Clean Power

Published on September 11th, 2017 | by The Beam

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Japan’s “Do It Ourselves” Model For Community Power

September 11th, 2017 by  

By Shota Furuya, Institute for Sustainable Energy Policies (ISEP)

Often, community power innovation arises from adversity. Integrating numerous ideas, crafts and networks, a community solar startup in Tokyo leads the megacities’ community roof-top solar with an innovative participatory installation model.

DiO (Do it Ourselves)

In September 2016, a Tokyo-based community solar startup, Tama Empower, released a new participatory installation model for rooftop solar called ‘DiO (Do it Ourselves)’. This model provides customers not only with electricity from PV, but also a deep understanding and a tangible feeling of community ownership of PV.

The scheme of DiO consists of four main pillars:

  1. Building owner’s and tenant’s participation in installation
  2. Cost reduction through process breakdown and role sharing
  3. Carefully selected solar PV equipment
  4. Institutional operation and maintenance (O&M) support

Professional construction builders serve as the instructors and the participants learn how to build up mounting parts and how to set PV panels on them.

  1. Building owner’s and tenant’s participation in installation

In DiO, customers (mostly owners and tenants of commercial buildings, public buildings or private apartment buildings) participate in a training session. Tama Empower gives a short lecture on the significance of renewable energy for the future and some background information on DiO. The professional construction builders then serve as the instructors and the participants learn how to build up mounting parts and how to set PV panels on them. Through this training session, building owners and tenants gain comprehensive knowledge of the solar PV equipment they are going to install. After this session, the customers will build up mounting parts and set PV panels on the roof of their own building thanks to the help of their instructors.

  1. Cost reduction through process demystification and role sharing

It is often noted that the cost of solar PV installation is very expensive in Japan. Referring to a research institution’s finding that the most expensive part of the installation is the construction cost, Tama Empower focused on reducing it. By breaking down the whole process of construction, the process was evaluated in three categories: (1) the processes workable by lay people; (2) the processes workable by people trained by the professionals; and (3) the processes workable only by the professionals. Through the standardization of these three categories in an efficient way, as well as sharing some parts with the participants, DiO were able to reduce the costs of the construction process.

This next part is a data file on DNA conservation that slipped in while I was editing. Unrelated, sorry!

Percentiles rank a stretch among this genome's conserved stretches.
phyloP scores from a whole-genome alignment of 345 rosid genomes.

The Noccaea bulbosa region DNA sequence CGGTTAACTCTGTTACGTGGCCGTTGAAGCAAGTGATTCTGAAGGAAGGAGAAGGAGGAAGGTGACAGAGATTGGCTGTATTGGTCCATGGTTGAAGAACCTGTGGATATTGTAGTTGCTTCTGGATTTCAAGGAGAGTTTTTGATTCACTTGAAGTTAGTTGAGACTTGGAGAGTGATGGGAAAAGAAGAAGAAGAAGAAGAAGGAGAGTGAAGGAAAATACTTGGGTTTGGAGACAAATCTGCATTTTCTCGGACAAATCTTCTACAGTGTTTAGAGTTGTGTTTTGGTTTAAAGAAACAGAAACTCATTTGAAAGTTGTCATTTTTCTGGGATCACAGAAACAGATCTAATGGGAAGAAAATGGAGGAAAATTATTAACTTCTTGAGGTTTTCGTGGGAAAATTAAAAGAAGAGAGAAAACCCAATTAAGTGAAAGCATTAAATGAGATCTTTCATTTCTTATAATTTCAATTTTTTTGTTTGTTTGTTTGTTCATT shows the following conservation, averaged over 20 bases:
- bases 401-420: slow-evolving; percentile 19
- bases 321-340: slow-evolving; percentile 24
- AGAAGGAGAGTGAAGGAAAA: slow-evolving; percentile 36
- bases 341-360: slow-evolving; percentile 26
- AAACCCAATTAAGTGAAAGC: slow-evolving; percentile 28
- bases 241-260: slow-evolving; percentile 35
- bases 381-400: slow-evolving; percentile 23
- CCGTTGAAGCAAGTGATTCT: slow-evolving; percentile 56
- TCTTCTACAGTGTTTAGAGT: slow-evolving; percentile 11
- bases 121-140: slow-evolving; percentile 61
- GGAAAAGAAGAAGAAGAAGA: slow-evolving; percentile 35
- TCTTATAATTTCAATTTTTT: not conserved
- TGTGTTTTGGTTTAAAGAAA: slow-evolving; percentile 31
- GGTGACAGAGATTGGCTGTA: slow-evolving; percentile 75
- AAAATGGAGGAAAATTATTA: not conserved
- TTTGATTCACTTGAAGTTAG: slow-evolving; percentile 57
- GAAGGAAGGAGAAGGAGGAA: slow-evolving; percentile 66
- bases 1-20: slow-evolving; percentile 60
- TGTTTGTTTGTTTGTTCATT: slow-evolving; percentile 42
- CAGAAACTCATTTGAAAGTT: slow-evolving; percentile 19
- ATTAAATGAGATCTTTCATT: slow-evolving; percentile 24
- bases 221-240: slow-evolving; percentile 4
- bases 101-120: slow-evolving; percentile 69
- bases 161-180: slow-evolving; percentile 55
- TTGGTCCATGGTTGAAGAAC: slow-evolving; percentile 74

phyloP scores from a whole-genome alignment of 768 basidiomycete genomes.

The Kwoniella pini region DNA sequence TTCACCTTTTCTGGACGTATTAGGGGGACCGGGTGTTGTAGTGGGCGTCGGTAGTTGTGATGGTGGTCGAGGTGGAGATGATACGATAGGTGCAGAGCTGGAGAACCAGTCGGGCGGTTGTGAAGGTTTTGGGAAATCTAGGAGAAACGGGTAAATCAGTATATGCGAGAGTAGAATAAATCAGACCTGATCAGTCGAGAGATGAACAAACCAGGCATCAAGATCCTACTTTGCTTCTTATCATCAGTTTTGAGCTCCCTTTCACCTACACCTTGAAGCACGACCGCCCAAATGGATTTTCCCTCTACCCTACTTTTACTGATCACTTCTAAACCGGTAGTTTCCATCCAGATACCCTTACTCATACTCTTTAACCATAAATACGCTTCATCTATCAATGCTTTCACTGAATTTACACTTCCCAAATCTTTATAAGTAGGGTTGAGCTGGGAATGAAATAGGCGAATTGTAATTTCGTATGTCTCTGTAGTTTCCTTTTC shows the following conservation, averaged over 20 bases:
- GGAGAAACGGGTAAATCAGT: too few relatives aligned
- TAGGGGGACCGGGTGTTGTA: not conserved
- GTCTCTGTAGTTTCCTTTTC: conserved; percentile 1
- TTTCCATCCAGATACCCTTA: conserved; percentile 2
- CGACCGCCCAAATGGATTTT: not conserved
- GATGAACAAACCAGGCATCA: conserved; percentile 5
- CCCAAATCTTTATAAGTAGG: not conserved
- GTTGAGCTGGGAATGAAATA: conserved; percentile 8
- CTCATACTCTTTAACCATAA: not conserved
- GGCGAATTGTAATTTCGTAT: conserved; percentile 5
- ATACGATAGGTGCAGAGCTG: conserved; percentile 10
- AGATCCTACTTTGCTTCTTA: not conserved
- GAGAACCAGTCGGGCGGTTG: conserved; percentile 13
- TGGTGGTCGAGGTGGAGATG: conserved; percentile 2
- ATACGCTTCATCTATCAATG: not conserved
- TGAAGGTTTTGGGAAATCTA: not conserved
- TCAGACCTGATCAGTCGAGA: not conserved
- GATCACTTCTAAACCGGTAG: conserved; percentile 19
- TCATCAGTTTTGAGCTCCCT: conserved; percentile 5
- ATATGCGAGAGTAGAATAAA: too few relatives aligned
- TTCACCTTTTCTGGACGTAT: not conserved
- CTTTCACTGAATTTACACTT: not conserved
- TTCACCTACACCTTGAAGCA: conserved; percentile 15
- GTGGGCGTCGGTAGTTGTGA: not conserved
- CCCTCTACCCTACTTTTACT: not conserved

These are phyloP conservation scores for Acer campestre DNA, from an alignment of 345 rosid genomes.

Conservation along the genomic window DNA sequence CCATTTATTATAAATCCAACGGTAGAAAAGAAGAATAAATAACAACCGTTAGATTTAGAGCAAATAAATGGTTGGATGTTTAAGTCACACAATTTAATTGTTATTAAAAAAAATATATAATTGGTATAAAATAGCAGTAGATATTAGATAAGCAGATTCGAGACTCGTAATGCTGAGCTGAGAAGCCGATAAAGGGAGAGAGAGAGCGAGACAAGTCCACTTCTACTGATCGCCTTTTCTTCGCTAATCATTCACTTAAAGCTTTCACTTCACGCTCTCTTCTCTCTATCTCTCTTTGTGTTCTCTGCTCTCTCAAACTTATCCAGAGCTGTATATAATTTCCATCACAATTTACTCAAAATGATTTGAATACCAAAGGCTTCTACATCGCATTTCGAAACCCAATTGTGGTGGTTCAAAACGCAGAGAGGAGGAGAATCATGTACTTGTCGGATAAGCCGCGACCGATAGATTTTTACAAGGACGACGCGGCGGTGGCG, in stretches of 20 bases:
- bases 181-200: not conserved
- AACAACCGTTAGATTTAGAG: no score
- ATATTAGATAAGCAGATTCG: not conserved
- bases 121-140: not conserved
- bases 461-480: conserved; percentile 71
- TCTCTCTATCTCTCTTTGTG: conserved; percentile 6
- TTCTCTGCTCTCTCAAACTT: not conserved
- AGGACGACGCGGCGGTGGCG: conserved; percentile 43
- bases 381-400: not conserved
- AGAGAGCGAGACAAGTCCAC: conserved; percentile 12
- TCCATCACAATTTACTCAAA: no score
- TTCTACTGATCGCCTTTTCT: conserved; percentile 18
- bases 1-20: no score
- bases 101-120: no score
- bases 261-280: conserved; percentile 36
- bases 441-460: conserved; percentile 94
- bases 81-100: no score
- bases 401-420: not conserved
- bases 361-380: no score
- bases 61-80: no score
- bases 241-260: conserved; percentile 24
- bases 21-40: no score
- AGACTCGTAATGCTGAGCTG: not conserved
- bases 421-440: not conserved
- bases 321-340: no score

1. Carefully selected solar PV equipment

The solar PV equipment of DiO is carefully selected in order to meet both the durability requirements for the rooftop installation and the simplicity needed for the participatory installation. Specifically, those requirements are fulfilled with the combination of Krannich Solar’s module, K2 Systems’ D-Dome mounting system, and SMA’s inverter and remote monitoring system.

  1. Institutional O&M support

Operation and maintenance is an essential part of solar PV. DiO covers it institutionally under a partnership with professional construction builders and electrical engineers. One year after the installation, the construction builder will come again and inspect the system for free. From one year onward, the owner needs to check the system themselves, and Tama Empower provides the owner a self-inspection manual. In addition, DiO obliges owners to take out insurance.

Skillfully combining those technical and social pieces and integrating them as a comprehensive package, DiO opens up the further possibilities for the roof-top solar PV in urban areas and will increase the reliability of community roof-top solar projects.

Professional construction builders train the participants of the Tama Empower community.

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About the Author

The Beam Magazine is a quarterly print publication that takes a modern perspective on the energy transition. From Berlin we report about the people, companies and organizations that shape our sustainable energy future around the world. The team is headed by journalist Anne-Sophie Garrigou and designer Dimitris Gkikas. The Beam works with a network of experts and contributors to cover topics from technology to art, from policy to sustainability, from VCs to cleantech start ups. Our language is energy transition and that's spoken everywhere. The Beam is already being distributed in most countries in Europe, but also in Niger, Kenya, Rwanda, Tanzania, Japan, Chile and the United States. And this is just the beginning. So stay tuned for future development and follow us on Facebook, Twitter, Instagram and Medium.



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